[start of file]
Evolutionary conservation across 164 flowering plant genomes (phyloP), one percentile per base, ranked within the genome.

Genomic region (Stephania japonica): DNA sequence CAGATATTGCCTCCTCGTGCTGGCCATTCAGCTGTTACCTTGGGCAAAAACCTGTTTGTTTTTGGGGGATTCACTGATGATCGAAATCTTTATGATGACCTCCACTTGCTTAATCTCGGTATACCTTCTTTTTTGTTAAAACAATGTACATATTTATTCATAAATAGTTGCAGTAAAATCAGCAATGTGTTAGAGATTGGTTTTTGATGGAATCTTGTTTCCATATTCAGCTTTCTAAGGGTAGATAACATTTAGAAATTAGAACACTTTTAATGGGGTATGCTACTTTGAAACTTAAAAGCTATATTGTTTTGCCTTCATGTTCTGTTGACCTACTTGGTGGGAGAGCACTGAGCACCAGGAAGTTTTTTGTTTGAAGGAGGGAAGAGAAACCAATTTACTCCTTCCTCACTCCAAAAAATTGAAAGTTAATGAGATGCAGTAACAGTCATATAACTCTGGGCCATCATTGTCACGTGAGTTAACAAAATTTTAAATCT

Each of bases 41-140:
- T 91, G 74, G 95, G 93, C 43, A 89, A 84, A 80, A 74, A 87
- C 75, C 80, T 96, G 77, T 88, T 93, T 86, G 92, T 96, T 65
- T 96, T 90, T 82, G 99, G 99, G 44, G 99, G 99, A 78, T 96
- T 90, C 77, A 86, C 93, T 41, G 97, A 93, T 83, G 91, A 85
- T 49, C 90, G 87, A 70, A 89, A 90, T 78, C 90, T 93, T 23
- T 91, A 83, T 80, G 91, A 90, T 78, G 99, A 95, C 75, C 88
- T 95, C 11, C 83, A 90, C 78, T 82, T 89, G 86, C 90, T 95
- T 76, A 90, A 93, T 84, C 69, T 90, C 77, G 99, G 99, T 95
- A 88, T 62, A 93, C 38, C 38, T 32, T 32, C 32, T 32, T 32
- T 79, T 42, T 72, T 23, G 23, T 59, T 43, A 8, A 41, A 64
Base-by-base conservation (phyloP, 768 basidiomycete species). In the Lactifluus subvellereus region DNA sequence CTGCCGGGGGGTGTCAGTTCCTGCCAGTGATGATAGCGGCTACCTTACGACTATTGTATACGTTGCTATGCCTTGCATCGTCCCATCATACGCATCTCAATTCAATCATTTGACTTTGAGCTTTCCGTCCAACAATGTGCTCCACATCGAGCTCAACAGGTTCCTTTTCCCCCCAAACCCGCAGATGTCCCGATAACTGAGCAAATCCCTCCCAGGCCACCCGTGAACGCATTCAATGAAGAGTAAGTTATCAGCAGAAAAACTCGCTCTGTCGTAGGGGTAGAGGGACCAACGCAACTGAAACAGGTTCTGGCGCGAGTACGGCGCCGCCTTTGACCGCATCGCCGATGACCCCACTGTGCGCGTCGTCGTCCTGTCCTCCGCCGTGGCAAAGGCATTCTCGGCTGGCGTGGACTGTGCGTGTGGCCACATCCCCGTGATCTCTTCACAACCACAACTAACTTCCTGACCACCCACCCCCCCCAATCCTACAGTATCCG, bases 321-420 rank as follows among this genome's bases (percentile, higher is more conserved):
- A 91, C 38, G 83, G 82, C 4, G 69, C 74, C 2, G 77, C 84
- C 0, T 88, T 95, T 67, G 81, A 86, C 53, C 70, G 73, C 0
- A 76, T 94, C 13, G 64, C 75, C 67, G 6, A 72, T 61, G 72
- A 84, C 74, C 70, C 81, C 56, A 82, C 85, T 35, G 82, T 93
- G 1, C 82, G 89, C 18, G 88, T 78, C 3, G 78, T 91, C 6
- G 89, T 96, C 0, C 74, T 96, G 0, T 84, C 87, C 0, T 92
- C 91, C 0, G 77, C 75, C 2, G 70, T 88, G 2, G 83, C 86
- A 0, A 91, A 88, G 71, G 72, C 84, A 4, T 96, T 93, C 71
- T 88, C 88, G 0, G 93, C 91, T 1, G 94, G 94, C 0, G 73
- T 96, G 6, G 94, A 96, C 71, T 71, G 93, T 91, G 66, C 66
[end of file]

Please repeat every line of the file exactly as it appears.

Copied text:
Evolutionary conservation across 164 flowering plant genomes (phyloP), one percentile per base, ranked within the genome.

Genomic region (Stephania japonica): DNA sequence CAGATATTGCCTCCTCGTGCTGGCCATTCAGCTGTTACCTTGGGCAAAAACCTGTTTGTTTTTGGGGGATTCACTGATGATCGAAATCTTTATGATGACCTCCACTTGCTTAATCTCGGTATACCTTCTTTTTTGTTAAAACAATGTACATATTTATTCATAAATAGTTGCAGTAAAATCAGCAATGTGTTAGAGATTGGTTTTTGATGGAATCTTGTTTCCATATTCAGCTTTCTAAGGGTAGATAACATTTAGAAATTAGAACACTTTTAATGGGGTATGCTACTTTGAAACTTAAAAGCTATATTGTTTTGCCTTCATGTTCTGTTGACCTACTTGGTGGGAGAGCACTGAGCACCAGGAAGTTTTTTGTTTGAAGGAGGGAAGAGAAACCAATTTACTCCTTCCTCACTCCAAAAAATTGAAAGTTAATGAGATGCAGTAACAGTCATATAACTCTGGGCCATCATTGTCACGTGAGTTAACAAAATTTTAAATCT

Each of bases 41-140:
- T 91, G 74, G 95, G 93, C 43, A 89, A 84, A 80, A 74, A 87
- C 75, C 80, T 96, G 77, T 88, T 93, T 86, G 92, T 96, T 65
- T 96, T 90, T 82, G 99, G 99, G 44, G 99, G 99, A 78, T 96
- T 90, C 77, A 86, C 93, T 41, G 97, A 93, T 83, G 91, A 85
- T 49, C 90, G 87, A 70, A 89, A 90, T 78, C 90, T 93, T 23
- T 91, A 83, T 80, G 91, A 90, T 78, G 99, A 95, C 75, C 88
- T 95, C 11, C 83, A 90, C 78, T 82, T 89, G 86, C 90, T 95
- T 76, A 90, A 93, T 84, C 69, T 90, C 77, G 99, G 99, T 95
- A 88, T 62, A 93, C 38, C 38, T 32, T 32, C 32, T 32, T 32
- T 79, T 42, T 72, T 23, G 23, T 59, T 43, A 8, A 41, A 64
Base-by-base conservation (phyloP, 768 basidiomycete species). In the Lactifluus subvellereus region DNA sequence CTGCCGGGGGGTGTCAGTTCCTGCCAGTGATGATAGCGGCTACCTTACGACTATTGTATACGTTGCTATGCCTTGCATCGTCCCATCATACGCATCTCAATTCAATCATTTGACTTTGAGCTTTCCGTCCAACAATGTGCTCCACATCGAGCTCAACAGGTTCCTTTTCCCCCCAAACCCGCAGATGTCCCGATAACTGAGCAAATCCCTCCCAGGCCACCCGTGAACGCATTCAATGAAGAGTAAGTTATCAGCAGAAAAACTCGCTCTGTCGTAGGGGTAGAGGGACCAACGCAACTGAAACAGGTTCTGGCGCGAGTACGGCGCCGCCTTTGACCGCATCGCCGATGACCCCACTGTGCGCGTCGTCGTCCTGTCCTCCGCCGTGGCAAAGGCATTCTCGGCTGGCGTGGACTGTGCGTGTGGCCACATCCCCGTGATCTCTTCACAACCACAACTAACTTCCTGACCACCCACCCCCCCCAATCCTACAGTATCCG, bases 321-420 rank as follows among this genome's bases (percentile, higher is more conserved):
- A 91, C 38, G 83, G 82, C 4, G 69, C 74, C 2, G 77, C 84
- C 0, T 88, T 95, T 67, G 81, A 86, C 53, C 70, G 73, C 0
- A 76, T 94, C 13, G 64, C 75, C 67, G 6, A 72, T 61, G 72
- A 84, C 74, C 70, C 81, C 56, A 82, C 85, T 35, G 82, T 93
- G 1, C 82, G 89, C 18, G 88, T 78, C 3, G 78, T 91, C 6
- G 89, T 96, C 0, C 74, T 96, G 0, T 84, C 87, C 0, T 92
- C 91, C 0, G 77, C 75, C 2, G 70, T 88, G 2, G 83, C 86
- A 0, A 91, A 88, G 71, G 72, C 84, A 4, T 96, T 93, C 71
- T 88, C 88, G 0, G 93, C 91, T 1, G 94, G 94, C 0, G 73
- T 96, G 6, G 94, A 96, C 71, T 71, G 93, T 91, G 66, C 66